Lambros Roumbanis Photo: Juliana Wiklund



I received my PhD in 2010 from the Department of Sociology at Stockholm University. The topic of my dissertation was purely theoretical. I used Kierkegaard’s existential philosophy as a radical point of departure to challenge some of the most ingrained social constructivist ideas about the single individual in classical and contemporary sociological thinking. By establishing a Kierkegaardian micro-fundament, my ambition was to argue against any kind of over-socialization of human existence and the eternal question of authenticity. This critical position naturally has theoretical consequences for how we conceive of other issues that sociologists have been trying to conceptualize (e.g. culture/cognition, structure/agency, individualism/holism). In this regard, I defended a form of “anomalous relationism” that is rooted in a fundamental dualism, mainly inspired by Simmel’s social philosophy and Sartre’s historical-materialistic theory of society.

In 2012, I received a postdoctoral fellowship at Score which gave me the opportunity to develop my strong interest in the sociology of science and evaluation studies. I focused on the process of grant peer review and conducted an observational study on several panel groups at the Swedish Research Council. A central aim of the investigation was to learn more about the concrete group interaction between the expert reviewers, and to find out how they manage to create consensus, despite uncertainty, ambivalence and disagreements. I have also studied a special form of organized power, symbolic violence, that emerges in the social interaction between senior professors and junior scholars, regarding advices about research funding and grant writing. I am also a proponent of the testing and implementation of lottery systems for a more rational and fair distribution of research opportunities in academia.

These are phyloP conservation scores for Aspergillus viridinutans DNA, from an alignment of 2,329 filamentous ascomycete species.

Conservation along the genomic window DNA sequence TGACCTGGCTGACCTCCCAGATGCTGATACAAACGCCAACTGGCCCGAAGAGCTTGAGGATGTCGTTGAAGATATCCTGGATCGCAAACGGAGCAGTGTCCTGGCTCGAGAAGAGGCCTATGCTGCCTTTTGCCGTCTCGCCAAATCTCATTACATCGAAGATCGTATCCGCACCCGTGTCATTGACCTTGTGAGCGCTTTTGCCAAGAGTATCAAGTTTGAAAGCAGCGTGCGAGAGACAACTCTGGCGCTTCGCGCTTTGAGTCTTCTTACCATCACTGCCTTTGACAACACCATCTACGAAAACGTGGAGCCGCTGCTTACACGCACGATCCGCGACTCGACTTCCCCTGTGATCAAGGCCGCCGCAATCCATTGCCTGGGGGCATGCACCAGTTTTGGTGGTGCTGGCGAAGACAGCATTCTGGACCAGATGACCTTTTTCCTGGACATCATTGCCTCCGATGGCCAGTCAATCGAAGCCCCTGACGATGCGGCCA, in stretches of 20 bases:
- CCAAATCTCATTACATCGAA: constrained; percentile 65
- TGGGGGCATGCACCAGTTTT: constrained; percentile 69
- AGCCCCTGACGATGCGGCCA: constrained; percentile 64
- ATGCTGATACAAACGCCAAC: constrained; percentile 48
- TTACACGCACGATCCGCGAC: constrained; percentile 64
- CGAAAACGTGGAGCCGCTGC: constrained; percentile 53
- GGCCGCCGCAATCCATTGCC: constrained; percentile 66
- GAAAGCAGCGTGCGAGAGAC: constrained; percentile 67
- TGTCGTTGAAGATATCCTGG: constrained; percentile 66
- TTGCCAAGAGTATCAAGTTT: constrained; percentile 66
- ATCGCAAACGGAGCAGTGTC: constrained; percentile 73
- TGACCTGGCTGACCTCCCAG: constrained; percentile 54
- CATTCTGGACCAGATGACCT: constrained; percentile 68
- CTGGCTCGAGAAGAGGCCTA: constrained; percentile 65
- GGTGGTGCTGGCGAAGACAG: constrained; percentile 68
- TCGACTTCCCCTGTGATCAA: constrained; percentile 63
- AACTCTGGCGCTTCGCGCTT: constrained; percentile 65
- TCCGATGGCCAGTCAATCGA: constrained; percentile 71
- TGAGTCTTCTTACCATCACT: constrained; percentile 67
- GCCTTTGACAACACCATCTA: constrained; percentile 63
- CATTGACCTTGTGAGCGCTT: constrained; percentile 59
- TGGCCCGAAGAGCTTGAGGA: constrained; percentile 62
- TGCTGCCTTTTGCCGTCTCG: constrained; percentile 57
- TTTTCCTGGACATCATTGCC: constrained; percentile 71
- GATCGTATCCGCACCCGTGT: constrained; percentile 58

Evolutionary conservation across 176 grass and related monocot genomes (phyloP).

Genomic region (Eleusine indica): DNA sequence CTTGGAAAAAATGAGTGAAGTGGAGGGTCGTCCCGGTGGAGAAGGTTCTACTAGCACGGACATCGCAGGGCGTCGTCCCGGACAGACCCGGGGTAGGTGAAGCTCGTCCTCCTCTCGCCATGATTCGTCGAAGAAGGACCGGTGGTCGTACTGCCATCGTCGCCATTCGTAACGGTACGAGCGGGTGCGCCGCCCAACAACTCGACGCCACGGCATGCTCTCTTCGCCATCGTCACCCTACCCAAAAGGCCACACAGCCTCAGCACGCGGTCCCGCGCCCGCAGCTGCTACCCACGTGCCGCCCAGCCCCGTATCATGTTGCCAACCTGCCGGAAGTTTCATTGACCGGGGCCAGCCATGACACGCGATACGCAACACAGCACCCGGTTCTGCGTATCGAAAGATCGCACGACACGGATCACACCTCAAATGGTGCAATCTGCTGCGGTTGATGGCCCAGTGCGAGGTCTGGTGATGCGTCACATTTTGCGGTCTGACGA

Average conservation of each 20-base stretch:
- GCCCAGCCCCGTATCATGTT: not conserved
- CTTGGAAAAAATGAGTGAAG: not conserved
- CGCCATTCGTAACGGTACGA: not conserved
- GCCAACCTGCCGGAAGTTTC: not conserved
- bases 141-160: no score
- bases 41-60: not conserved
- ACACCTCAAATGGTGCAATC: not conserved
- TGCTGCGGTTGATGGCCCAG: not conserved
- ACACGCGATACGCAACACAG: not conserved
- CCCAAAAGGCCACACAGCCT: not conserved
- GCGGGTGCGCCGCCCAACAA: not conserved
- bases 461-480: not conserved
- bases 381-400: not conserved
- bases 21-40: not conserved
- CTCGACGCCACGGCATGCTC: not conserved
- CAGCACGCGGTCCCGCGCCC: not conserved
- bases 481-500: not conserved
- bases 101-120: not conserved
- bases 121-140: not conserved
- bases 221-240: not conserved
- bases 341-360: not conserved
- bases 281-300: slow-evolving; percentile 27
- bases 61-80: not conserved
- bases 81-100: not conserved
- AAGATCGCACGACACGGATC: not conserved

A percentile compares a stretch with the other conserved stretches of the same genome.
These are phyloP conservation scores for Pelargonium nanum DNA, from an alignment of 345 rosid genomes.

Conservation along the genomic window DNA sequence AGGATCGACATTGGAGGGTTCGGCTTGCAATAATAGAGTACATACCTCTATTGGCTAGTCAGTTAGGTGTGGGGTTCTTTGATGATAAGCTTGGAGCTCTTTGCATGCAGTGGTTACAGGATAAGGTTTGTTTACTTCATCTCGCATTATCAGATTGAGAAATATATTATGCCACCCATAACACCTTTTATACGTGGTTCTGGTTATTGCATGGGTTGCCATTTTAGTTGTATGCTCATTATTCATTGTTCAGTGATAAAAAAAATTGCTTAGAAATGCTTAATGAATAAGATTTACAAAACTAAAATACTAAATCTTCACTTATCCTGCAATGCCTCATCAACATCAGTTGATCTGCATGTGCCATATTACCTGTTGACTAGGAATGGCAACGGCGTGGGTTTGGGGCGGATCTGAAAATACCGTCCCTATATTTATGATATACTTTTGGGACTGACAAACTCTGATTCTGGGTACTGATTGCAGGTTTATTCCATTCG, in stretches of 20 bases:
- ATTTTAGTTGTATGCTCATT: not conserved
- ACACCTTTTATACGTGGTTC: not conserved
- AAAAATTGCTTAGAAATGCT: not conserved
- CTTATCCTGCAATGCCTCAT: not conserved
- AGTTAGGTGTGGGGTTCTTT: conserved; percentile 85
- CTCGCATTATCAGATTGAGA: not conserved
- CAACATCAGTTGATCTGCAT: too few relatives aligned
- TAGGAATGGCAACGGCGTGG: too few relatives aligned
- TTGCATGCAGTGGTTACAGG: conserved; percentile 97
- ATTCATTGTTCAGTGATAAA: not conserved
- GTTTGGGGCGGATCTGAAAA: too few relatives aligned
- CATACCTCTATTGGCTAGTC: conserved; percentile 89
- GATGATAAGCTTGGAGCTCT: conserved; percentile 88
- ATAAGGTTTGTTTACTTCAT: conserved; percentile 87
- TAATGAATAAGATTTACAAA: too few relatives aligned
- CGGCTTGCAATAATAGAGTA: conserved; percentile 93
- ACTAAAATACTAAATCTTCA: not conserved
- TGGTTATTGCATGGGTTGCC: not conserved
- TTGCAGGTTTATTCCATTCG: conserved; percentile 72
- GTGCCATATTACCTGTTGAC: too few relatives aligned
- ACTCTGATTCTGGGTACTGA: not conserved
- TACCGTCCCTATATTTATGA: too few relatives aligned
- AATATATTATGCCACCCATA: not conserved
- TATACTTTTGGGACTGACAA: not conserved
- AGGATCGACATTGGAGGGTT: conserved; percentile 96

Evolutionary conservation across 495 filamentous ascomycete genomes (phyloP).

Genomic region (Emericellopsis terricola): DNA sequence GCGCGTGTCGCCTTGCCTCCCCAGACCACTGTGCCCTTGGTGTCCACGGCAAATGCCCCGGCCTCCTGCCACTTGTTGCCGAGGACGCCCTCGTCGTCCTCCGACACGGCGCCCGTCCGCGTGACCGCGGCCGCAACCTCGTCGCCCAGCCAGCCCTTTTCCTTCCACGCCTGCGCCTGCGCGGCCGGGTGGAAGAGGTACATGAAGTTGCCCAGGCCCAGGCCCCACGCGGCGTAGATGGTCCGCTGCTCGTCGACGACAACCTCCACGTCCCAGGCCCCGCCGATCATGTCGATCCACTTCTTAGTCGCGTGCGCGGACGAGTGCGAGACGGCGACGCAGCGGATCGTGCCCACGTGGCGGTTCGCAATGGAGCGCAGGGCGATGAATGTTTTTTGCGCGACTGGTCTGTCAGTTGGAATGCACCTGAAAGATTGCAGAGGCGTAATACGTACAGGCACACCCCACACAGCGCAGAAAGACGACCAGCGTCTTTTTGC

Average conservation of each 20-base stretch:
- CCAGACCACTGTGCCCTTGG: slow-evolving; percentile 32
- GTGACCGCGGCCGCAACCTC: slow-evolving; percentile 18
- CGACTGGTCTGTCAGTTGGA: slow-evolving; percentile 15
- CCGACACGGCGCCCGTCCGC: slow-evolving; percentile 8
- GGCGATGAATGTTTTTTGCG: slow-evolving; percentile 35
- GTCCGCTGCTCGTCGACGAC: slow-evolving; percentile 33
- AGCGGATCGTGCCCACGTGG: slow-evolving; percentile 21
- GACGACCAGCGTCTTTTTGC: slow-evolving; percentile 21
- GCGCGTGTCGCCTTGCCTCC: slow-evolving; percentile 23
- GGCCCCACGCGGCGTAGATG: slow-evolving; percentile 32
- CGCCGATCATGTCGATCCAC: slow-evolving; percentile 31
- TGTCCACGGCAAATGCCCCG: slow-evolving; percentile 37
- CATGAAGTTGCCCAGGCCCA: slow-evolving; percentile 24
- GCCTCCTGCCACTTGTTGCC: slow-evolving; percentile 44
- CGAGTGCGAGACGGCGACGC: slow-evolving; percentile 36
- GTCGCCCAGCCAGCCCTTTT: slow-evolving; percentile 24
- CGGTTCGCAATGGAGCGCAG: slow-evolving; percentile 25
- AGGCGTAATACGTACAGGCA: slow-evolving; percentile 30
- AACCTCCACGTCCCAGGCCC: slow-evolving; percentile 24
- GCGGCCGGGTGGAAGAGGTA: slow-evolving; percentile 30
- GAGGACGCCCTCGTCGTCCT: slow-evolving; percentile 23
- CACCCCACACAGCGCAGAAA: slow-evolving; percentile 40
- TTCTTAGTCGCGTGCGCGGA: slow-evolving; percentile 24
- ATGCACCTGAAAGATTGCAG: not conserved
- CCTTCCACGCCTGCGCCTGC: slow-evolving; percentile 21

Since 2020, I am co-directing a new research project about public and private organizations that uses artificial intelligence and algorithmic evaluation in the recruitment processes at the Swedish labor market. The project has made me interested in some of the most important topics within the philosophy of technology and critical algorithm studies. Our ambition with the project is to use a mixed methods approach by conducting both natural experiments, big data comparisons, and qualitative interviews.

Selected publications:

Roumbanis L (2021) “Disagreement and Agonistic Chance in Peer Review.” Science, Technology, & Human Values. Online first:

Roumbanis L (2021) “The Oracles of Science: On grant peer review and competitive funding.” Social Science Information 60(3): 356-362.

Roumbanis L (2020) “Two dogmas of peer-reviewism.” Journal of Responsible Innovation, 7(2): 129-133.

Roumbanis L (2019) “Peer review or lottery? A critical analysis of two different forms of decision-making mechanisms for allocation of research grants.” Science, Technology, & Human Values 44(6): 994-1019.

Roumbanis L (2019) “Symbolic violence in academic life: A study on how junior scholars are educated in the art of getting funded.” Minerva 57: 197-218.

Roumbanis L (2017) “Academic judgments under uncertainty: A study of collective anchoring effects in Swedish Research Council panel groups.” Social Studies of Science 47(1): 95–116.